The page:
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There are two official holidays in Islam: Eid Al-Fitr and Eid Al-Adha. Eid Al-Fitr is celebrated at the end of Ramadan (a month of fasting during daylight hours), and Muslims usually give zakat (charity) on the occasion. Eid Al-Adha is celebrated on the tenth day of Dhu al-Hijjah and lasts for four days, during which Muslims usually sacrifice a sheep and distribute its meat in 3 parts: among family, friends, and the poor.
Both of the holidays occur on dates in the Islamic (Hijri) calendar, which is lunar, and thus their dates in the Gregorian calendar, which is solar, change each year. The Gregorian calendar is based on the orbital period of the Earth's revolution around the Sun, approximately 365 1⁄4 days, while the Islamic calendar is based on the synodic period of the Moon's revolution around the Earth, approximately 29 1⁄2 days. The Islamic calendar alternates months of 29 and 30 days (which begin with the new moon). Twelve of these months constitute an Islamic year, which is 11 days shorter than the Gregorian year.
Ramadan is the holy month in which Muslims must fast from dawn to sunset primarily as a devotion to the commandment of Allah ( this includes flattery-free fasting, prayer and charity as well), but also to harvest the healthy benefits of fasting ( Self-Enlightenment, Immune System Boost, brain function and Insulin Sensitivity Improvement). Contrary to the false idea that fasting is done so people feel what the poor and the hungry go through, the needy also fast for Ramadan, as prescribed by Muslim scholars. Muslims fast by denying themselves food, water and all related sexual activity with their spouses, but also many things religiously forbidden but socially forgotten can void the person's fast, such as Ghibah (backbiting others) and deceiving others. However, people with chronic diseases or unhealthy conditions such as diabetes for example, and those who haven't reached the age of puberty are exempt from fasting. Travelers, and women who are menstruating or nursing a baby, are exempt from fasting as well during their special situation but are required to fast later.
Dates of holidays and other days of note
|Hijri date||1437 AH||1438 AH||1439 AH||1440 AH||1441 AH|
|Islamic New Year||1 Muḥarram||15 Oct. 2015||3 Oct. 2016||22 Sep. 2017||12 Sep. 2018||1 Sep. 2019|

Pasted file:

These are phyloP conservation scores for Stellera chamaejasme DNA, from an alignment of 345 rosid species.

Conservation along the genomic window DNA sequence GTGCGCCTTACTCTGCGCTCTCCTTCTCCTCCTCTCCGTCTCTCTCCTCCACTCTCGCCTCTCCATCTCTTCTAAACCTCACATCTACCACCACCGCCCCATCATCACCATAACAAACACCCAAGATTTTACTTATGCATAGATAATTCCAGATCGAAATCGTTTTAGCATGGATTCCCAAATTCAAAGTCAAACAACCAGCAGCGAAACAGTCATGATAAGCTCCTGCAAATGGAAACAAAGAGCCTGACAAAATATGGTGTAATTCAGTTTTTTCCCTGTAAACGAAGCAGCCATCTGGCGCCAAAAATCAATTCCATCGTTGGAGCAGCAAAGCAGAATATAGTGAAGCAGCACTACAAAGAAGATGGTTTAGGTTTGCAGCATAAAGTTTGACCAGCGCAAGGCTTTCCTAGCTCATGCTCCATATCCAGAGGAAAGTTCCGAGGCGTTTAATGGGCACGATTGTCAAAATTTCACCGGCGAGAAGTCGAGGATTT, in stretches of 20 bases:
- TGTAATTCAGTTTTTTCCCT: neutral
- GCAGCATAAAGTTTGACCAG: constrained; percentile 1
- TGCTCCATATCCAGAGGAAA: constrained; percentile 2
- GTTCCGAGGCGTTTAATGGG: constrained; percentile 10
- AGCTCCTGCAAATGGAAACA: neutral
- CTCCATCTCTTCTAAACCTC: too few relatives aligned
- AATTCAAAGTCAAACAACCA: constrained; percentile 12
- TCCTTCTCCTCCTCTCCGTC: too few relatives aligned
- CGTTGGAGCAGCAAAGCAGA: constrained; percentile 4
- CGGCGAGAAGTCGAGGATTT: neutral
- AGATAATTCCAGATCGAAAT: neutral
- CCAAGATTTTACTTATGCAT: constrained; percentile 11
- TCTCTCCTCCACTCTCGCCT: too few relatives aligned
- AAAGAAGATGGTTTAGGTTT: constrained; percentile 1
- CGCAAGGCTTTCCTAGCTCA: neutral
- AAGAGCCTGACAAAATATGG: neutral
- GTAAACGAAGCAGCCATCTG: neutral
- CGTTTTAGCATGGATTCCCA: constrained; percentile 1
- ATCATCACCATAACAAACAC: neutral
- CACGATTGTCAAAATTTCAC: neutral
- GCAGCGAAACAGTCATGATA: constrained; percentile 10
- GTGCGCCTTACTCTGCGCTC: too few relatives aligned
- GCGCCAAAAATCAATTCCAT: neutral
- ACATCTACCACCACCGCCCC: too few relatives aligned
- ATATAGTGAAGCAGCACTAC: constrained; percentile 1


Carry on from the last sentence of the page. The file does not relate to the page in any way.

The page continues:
|Ashura||10 Muḥarram||24 Oct. 2015||12 Oct. 2016||1 Oct. 2017||21 Sep. 2018||10 Sep. 2019|
|Arba'een||20 or 21 Ṣafar||3 Dec. 2015||21 Nov. 2016||10 Nov. 2017||31 Oct. 2018||20 Oct. 2019|
|Mawlid an-Nabī||12 Rabī‘ al-Awwal (Sunnis)||24 Dec. 2015||12 Dec. 2016||1 Dec. 2017||21 Nov. 2018||10 Nov. 2019|
|17 Rabī‘ al-Awwal (Shias)||29 Dec. 2015||17 Dec. 2016||6 Dec. 2017||26 Nov. 2018||15 Nov. 2019|
|Birthday of ‘Alī ibn Abī Ṭālib||13 Rajab||21 Apr. 2016||11 Apr. 2017||31 Mar. 2018||21 Mar. 2019||9 Mar. 2020|
|Laylat al-Mi'raj||27 Rajab||5 May 2016||25 Apr. 2017||14 Apr. 2018||4 Apr. 2019||23 Mar. 2020|
|Laylat al-Bara'at||15 Sha‘bān||23 May 2016||12 May 2017||2 May 2018||21 Apr. 2019||9 Apr. 2020|
|Birthday of Muhammad al-Mahdī||15 Sha‘bān||23 May 2016||12 May 2017||2 May 2018||21 Apr. 2019||9 Apr. 2020|
|First day of Ramaḍān||1 Ramaḍān||7 June 2016||28 May 2017||17 May 2018||7 May 2019||25 Apr. 2020|
|Laylat al-Qadr||19, 21, 23, 25, 27, or 29 Ramaḍān|| between|
25 June & 5 July 2016
15 & 25 June 2017
4 & 14 June 2018
25 May & 4 June 2019
13 & 23 May 2020
|Chaand Raat||29 or 30 Ramaḍān||6 July 2016||25 June 2017||15 June 2018||4 June 2019||24 May 2020|
|Eid al-Fitr||1 Shawwāl||7 July 2016||26 June 2017||16 June 2018||5 June 2019||25 May 2020|
|Hajj||8–13 Dhū al-Ḥijja||10–15 Sep. 2016||31 Aug. – 5 Sep. 2017||20–25 Aug. 2018||10–15 Aug. 2019||30 July – 4 Aug. 2020|
|Day of Arafah||9 Dhū al-Ḥijja||11 Sep. 2016||1 Sep. 2017||21 Aug. 2018||11 Aug. 2019||31 July 2020|
|Eid al-Adha||10 Dhū al-Ḥijja||12 Sep. 2016||2 Sep. 2017||22 Aug. 2018||12 Aug. 2019||1 Aug. 2020|
|Eid al-Ghadeer||18 Dhū al-Ḥijja||20 Sep. 2016||10 Sep. 2017||30 Aug. 2018||20 Aug. 2019||9 Aug. 2020|
- Primarily observed by Shias.
- Observed 40 days after the Day of Ashura.
- Not observed by some Sunnis.
- There is some disagreement about this date; see Isra and Mi'raj.
- Primarily observed by Twelver Shias.
- Most often observed on 27 Ramaḍān; see Laylat al-Qadr.
- Primarily observed in South Asia.
- Observed on the last evening of Ramaḍān; see Chaand Raat.
Some Gregorian dates may vary slightly from those given, and may also vary by country. See Islamic calendar.
- "Special Islamic Days". IslamicFinder. Retrieved 1 October 2016.
- "Islamic Calendar". IslamicFinder. Retrieved 1 October 2016.
- Leaman, Oliver, "Festivals of Love", in Muhammad in History, Thought, and Culture: An Encyclopedia of the Prophet of God (2 vols.), Edited by C. Fitzpatrick and A. Walker, Santa Barbara, ABC-CLIO, 2014, Vol I, pp. 197–199.
- The Umm al-Qura Calendar of Saudi Arabia (with date converter valid from 1937 to 2077)
- The Islamic Calendar/Hijri Calendar for Mecca